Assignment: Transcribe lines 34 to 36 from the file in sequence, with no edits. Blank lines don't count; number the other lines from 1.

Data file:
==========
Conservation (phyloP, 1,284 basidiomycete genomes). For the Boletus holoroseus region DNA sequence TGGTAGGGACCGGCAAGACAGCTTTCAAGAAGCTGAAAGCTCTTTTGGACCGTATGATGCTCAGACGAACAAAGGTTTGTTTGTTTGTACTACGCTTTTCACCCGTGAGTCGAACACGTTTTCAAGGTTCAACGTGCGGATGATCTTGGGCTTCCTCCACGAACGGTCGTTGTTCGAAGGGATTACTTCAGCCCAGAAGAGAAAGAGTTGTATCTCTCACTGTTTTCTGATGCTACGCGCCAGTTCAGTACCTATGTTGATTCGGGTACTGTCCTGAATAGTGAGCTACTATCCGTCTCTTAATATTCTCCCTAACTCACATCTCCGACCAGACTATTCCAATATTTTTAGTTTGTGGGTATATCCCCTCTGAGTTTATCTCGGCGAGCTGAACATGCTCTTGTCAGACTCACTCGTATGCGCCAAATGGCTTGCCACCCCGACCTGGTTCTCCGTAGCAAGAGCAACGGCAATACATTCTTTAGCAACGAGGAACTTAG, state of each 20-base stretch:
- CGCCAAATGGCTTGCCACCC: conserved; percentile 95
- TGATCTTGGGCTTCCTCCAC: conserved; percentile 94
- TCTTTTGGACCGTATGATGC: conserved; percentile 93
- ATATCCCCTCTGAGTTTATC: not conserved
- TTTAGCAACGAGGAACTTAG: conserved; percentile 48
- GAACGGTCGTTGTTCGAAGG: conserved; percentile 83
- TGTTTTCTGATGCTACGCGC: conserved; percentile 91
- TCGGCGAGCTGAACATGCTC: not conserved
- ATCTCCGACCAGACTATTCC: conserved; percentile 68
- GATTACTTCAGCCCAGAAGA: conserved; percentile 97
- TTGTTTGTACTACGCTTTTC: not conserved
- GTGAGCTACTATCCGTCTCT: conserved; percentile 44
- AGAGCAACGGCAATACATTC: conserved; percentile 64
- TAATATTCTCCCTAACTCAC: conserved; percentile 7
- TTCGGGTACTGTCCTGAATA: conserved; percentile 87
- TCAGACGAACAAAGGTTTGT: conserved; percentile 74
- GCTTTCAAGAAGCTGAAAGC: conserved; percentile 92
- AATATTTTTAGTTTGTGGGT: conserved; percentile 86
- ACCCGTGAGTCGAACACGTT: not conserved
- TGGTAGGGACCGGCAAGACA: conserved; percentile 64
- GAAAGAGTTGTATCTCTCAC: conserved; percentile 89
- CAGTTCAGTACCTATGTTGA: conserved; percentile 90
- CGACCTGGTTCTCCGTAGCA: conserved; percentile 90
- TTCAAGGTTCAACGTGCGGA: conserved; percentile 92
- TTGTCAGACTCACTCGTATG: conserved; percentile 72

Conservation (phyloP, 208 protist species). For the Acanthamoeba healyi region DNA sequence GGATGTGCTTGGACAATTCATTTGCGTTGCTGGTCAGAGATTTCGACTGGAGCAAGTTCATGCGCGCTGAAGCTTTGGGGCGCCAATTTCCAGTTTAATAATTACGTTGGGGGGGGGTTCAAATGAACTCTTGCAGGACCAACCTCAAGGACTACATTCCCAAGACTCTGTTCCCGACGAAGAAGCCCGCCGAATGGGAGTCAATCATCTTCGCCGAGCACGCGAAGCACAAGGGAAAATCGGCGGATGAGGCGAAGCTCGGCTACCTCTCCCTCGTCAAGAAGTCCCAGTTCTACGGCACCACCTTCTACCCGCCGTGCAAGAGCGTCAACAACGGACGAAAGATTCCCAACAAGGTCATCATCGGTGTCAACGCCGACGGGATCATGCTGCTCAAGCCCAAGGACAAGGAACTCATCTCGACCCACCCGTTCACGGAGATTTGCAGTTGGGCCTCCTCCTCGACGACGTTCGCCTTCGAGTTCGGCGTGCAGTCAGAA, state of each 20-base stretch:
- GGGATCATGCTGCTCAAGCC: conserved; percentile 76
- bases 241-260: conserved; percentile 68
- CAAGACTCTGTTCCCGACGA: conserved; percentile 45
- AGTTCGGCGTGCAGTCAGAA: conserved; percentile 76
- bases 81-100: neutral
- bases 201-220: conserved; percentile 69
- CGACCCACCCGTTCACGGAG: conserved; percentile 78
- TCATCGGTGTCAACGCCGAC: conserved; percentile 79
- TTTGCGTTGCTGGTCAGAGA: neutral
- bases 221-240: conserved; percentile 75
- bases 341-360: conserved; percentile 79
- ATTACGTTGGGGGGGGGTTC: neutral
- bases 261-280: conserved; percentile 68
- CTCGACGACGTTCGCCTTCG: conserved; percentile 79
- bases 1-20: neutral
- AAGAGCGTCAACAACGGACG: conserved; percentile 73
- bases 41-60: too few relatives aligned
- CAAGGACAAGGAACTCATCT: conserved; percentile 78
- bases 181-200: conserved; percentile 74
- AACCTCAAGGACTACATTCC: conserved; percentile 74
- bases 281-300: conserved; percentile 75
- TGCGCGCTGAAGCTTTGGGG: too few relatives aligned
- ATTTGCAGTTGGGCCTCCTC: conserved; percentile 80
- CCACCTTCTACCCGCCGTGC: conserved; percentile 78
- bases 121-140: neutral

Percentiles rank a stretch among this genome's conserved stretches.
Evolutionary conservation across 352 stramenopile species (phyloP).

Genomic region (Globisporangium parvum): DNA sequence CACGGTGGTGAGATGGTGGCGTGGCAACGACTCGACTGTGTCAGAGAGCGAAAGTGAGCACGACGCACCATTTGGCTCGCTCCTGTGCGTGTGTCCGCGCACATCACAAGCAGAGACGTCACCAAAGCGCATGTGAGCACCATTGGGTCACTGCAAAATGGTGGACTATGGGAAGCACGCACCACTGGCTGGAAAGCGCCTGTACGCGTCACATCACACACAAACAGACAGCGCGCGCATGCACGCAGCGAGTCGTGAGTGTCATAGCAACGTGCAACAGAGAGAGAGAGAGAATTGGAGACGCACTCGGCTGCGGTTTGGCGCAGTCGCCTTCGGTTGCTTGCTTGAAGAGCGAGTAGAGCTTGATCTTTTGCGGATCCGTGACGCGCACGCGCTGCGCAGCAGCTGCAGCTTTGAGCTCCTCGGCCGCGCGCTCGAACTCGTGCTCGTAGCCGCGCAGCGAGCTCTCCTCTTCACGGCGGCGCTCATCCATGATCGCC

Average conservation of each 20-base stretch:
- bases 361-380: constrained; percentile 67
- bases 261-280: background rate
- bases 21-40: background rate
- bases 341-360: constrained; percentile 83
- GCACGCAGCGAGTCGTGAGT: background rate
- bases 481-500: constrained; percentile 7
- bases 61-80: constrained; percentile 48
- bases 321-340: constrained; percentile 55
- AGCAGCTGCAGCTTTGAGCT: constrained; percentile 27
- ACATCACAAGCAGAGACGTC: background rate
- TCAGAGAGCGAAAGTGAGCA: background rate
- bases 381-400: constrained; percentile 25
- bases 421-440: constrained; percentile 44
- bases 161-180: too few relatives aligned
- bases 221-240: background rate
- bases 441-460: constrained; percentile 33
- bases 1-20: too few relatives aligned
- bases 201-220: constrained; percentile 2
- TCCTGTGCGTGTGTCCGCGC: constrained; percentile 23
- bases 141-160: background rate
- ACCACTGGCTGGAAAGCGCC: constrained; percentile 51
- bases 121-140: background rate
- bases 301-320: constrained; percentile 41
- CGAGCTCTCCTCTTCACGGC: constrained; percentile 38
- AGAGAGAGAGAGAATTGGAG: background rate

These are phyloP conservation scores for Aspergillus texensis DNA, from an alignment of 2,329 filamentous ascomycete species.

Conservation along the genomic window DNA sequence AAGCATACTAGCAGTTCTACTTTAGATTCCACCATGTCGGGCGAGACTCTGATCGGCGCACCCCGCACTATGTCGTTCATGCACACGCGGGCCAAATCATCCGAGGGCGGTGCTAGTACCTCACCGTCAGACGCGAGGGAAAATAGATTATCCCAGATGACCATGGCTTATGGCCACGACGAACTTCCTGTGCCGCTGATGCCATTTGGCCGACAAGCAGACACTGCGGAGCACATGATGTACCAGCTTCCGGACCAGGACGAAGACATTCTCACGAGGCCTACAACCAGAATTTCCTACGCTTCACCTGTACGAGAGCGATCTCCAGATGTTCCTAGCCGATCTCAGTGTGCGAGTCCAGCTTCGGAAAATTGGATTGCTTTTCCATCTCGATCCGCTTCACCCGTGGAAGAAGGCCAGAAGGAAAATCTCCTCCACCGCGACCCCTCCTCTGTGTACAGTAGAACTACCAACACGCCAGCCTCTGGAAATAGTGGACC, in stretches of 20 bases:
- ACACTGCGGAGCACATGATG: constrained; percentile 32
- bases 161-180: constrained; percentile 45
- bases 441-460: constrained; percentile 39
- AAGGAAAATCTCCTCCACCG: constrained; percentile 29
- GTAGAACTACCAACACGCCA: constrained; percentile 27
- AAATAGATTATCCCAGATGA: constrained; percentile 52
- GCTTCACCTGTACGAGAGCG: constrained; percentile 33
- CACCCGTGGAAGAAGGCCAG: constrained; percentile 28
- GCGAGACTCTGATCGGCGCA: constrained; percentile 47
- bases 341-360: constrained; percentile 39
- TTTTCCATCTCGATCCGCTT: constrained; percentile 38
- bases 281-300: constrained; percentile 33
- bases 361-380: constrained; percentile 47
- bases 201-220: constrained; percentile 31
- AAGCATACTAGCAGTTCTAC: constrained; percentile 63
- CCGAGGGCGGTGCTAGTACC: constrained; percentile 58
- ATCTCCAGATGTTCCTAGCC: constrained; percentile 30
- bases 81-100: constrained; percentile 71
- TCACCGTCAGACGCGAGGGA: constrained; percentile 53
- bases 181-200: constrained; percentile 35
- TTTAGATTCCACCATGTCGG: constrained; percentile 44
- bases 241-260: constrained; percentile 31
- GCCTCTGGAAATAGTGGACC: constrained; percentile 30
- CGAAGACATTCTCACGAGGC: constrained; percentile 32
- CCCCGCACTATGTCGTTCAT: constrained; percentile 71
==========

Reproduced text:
- CGACCCACCCGTTCACGGAG: conserved; percentile 78
- TCATCGGTGTCAACGCCGAC: conserved; percentile 79
- TTTGCGTTGCTGGTCAGAGA: neutral